Venous or arterial thrombosis and deaths among COVID-19 cases: a European network cohort study



There are few data on the incidence of thrombosis among COVID-19 cases, with most research concentrated on hospitalised patients. We aimed to estimate the incidence of venous thromboembolism, arterial thromboembolism, and death among COVID-19 cases and to assess the impact of these events on the risks of hospitalisation and death.


We conducted a distributed network cohort study using primary care records from the Netherlands, Italy, Spain, and the UK, and outpatient specialist records from Germany. The Spanish database was linked to hospital admissions. Participants were followed up from the date of a diagnosis of COVID-19 or positive RT-PCR test for SARS-CoV-2 (index date) for 90 days. The primary study outcomes were venous thromboembolic events, arterial thromboembolic events, and death, all over the 90 days from the index date. We estimated cumulative incidences for the study outcomes. Multistate models were used to calculate adjusted hazard ratios (HRs) for the association between venous thromboembolism or arterial thromboembolism occurrence and risks of hospitalisation or COVID-19 fatality.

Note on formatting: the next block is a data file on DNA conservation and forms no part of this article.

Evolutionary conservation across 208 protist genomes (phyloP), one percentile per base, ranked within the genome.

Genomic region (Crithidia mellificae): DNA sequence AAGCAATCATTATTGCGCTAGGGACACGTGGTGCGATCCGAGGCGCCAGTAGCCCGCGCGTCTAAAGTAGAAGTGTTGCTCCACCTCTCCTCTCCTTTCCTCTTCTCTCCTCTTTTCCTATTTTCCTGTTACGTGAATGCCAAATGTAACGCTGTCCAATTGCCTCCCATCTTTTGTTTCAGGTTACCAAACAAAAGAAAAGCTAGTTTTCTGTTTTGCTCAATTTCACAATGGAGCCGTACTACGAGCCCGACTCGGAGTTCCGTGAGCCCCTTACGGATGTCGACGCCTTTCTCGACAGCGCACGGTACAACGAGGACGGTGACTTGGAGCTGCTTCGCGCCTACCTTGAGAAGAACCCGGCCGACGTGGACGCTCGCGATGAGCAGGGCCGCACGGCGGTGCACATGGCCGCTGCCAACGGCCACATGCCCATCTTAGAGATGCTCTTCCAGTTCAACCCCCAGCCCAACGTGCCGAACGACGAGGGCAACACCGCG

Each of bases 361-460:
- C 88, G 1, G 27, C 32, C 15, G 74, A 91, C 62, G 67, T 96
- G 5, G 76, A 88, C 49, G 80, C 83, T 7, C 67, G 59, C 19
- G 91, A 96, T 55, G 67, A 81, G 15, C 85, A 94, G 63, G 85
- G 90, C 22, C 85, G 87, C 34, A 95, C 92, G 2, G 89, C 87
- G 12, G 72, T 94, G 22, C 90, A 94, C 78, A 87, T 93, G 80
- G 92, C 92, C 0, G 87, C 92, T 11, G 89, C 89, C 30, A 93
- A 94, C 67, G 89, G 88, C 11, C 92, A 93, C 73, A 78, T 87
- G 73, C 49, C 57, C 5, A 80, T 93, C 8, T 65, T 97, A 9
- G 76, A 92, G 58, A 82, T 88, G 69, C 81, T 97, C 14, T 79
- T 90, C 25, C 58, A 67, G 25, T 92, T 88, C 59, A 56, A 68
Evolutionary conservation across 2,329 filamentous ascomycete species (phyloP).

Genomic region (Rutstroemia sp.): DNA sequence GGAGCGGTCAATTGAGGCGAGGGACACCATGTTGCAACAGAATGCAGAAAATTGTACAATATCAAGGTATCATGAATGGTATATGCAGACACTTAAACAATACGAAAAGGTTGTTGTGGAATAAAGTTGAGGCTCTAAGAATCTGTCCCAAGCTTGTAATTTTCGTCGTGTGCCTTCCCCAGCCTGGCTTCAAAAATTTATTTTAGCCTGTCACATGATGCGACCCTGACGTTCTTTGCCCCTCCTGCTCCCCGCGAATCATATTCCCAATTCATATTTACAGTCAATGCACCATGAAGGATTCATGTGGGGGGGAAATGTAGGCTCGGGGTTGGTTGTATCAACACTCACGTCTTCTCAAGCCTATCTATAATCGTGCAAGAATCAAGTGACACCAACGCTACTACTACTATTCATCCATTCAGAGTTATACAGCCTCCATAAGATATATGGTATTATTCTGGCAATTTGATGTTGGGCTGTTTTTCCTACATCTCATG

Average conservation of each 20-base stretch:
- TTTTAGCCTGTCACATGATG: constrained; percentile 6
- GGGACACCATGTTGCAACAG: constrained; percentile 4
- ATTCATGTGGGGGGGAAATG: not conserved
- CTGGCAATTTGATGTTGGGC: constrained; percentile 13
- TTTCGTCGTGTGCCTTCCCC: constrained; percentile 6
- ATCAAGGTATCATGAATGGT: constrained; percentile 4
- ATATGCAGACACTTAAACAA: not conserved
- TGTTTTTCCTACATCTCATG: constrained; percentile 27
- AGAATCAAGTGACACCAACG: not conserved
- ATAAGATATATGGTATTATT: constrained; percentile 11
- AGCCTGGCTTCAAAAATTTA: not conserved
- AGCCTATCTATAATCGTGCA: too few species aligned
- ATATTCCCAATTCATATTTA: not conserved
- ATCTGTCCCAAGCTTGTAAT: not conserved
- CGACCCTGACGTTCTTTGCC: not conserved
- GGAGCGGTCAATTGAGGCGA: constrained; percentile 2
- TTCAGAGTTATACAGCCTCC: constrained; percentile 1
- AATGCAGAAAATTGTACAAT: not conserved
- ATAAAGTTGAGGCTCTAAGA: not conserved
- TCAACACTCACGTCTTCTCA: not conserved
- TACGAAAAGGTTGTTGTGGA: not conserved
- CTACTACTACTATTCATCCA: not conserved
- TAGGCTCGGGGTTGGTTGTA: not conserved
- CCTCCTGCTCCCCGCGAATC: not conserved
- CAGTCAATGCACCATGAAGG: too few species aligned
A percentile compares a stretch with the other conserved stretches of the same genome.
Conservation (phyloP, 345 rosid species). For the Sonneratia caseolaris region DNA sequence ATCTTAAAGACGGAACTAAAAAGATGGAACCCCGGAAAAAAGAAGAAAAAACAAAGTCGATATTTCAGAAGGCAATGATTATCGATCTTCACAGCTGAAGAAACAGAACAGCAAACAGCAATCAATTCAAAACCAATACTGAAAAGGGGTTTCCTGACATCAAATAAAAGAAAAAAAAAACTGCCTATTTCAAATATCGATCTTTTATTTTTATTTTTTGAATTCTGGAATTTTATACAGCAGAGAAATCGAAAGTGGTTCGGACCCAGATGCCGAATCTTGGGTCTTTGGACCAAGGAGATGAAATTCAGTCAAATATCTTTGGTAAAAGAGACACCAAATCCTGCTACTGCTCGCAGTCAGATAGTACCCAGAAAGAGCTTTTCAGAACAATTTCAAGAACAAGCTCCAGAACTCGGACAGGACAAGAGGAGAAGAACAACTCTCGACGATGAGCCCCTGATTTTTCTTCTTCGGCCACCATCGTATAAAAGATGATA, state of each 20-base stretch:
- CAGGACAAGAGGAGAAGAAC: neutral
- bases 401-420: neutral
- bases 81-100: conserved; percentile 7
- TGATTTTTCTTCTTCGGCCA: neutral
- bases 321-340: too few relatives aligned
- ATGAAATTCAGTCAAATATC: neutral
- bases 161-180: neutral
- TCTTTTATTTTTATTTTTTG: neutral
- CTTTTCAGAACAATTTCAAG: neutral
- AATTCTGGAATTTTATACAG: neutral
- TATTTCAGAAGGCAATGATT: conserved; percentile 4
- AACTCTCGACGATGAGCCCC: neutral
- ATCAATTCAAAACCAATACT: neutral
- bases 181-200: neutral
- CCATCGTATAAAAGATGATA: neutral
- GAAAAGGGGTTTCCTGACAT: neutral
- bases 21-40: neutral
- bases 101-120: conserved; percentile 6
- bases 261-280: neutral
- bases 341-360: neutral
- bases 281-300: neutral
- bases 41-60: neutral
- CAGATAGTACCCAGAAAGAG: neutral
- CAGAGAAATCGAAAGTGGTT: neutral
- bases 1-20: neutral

Overall, 909 473 COVID-19 cases and 32 329 patients hospitalised with COVID-19 on or after Sept 1, 2020, were studied. The latest index dates across the databases ranged from Jan 30, 2021, to July 31, 2021. Cumulative 90-day incidence of venous thromboembolism ranged from 0·2% to 0·8% among COVID-19 cases, and up to 4·5% for those hospitalised. For arterial thromboembolism, estimates ranged from 0·1% to 0·8% among COVID-19 cases, increasing to 3·1% among those hospitalised. Case fatality ranged from 1·1% to 2·0% among patients with COVID-19, rising to 14·6% for hospitalised patients. The occurrence of venous thromboembolism in patients with COVID-19 was associated with an increased risk of death (adjusted HRs 4·42 [3·07–6·36] for those not hospitalised and 1·63 [1·39–1·90] for those hospitalised), as was the occurrence of arterial thromboembolism (3·16 [2·65–3·75] and 1·93 [1·57–2·37]).


Risks of venous thromboembolism and arterial thromboembolism were up to 1% among COVID-19 cases, and increased with age, among males, and in those who were hospitalised. Their occurrence was associated with excess mortality, underlying the importance of developing effective treatment strategies that reduce their frequency.


European Medicines Agency.


COVID-19 can result in thrombotic disease, both in the venous and arterial circulations, due to excessive inflammation, platelet activation, endothelial dysfunction, and stasis.


  • Bikdeli B
  • Madhavan MV
  • Jimenez D
  • et al.
COVID-19 and thrombotic or thromboembolic disease: implications for prevention, antithrombotic therapy, and follow-up: JACC state-of-the-art review.